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Climbing Mt. Retirement   

 

Mountain climbers rely on their equipment and supplies. But to reach a summit, they also need perseverance — the commitment to stay with the climb despite the difficulties. You’re in a similar situation as you look ahead to your eventual retirement. You have the right equipment — your retirement savings plan. Your payday contributions and any potential investment returns supply the upward push. And to reach your retirement savings summit, you have to persevere throughout your career.

 

No Contribution Gaps

Making a steady effort to increase your savings is key to achieving the plan account balance you’ll need for retirement. If the investment markets drop sharply, you may be tempted to reduce or even suspend your contributions until conditions improve.

But you can’t afford even a “temporary” pause. The reason: A gap in savings can make a big difference in your account balance by the time you retire. For example, the balance of a retirement plan participant who saved $100 a month between ages 25 and 67 would have grown to $304,371, assuming a hypothetical 7% average annual investment return compounded monthly. If the participant had skipped just two years (at ages 35 and 36, a total of $2,400 in contributions) and nothing else changed, the balance at retirement would have been almost $21,000 lower!

No Investment Retreat

Low market returns also might prompt you to concentrate your savings in low-risk investments, such as cash equivalents, instead of persevering with a well-diversified mix. Unfortunately, the low returns that are characteristic of low-risk investments may mean that your balance at retirement will be well short of your needs.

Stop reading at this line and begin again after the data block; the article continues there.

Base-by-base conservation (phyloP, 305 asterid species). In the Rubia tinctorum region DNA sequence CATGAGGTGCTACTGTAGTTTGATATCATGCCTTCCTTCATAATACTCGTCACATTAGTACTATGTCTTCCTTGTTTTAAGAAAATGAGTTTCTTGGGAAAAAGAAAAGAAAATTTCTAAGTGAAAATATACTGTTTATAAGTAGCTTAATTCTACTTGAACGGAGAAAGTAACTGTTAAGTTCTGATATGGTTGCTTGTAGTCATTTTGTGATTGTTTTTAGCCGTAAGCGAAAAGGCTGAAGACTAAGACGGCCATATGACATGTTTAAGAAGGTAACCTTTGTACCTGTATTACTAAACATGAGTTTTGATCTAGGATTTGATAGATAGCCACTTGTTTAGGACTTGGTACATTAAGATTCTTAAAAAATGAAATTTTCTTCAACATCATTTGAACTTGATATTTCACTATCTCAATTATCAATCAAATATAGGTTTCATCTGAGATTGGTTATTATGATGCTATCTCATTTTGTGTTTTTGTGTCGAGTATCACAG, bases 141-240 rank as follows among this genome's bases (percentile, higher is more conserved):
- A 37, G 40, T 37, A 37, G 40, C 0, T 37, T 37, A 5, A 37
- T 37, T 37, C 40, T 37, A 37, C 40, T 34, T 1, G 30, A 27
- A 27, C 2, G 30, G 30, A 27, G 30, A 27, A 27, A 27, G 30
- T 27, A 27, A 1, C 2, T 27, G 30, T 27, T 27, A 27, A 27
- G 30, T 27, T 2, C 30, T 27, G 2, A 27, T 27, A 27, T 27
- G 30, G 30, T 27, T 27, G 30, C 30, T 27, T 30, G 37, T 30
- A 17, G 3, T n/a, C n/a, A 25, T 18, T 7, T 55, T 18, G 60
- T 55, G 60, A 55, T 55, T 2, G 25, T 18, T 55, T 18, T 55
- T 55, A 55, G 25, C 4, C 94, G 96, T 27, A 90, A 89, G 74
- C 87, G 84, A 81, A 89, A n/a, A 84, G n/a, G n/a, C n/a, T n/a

No Loans

Your plan may allow participants to borrow money from their accounts. But avoid that path if you can. Unless you can keep contributing while you repay a plan loan, you’d create another costly gap in your savings effort. And your loan amount will cost you tax money, since your loan repayments will be taxed twice — first, when you earn the loan payment amount, then again when that money is paid out at retirement. Finally, if you leave your job and have an outstanding loan balance, you’d most likely have to repay it quickly or else it would be considered a plan distribution, subject to taxes and possible penalties.

No Early Withdrawals

Withdrawing savings before you retire is like stopping halfway up the mountain, going down partway, and then restarting your climb. Any early withdrawal creates a gap in your retirement savings effort. Replacing part or all of a withdrawal with new contributions won’t be easy, and you’ll never recover the time lost for compound growth to work its magic.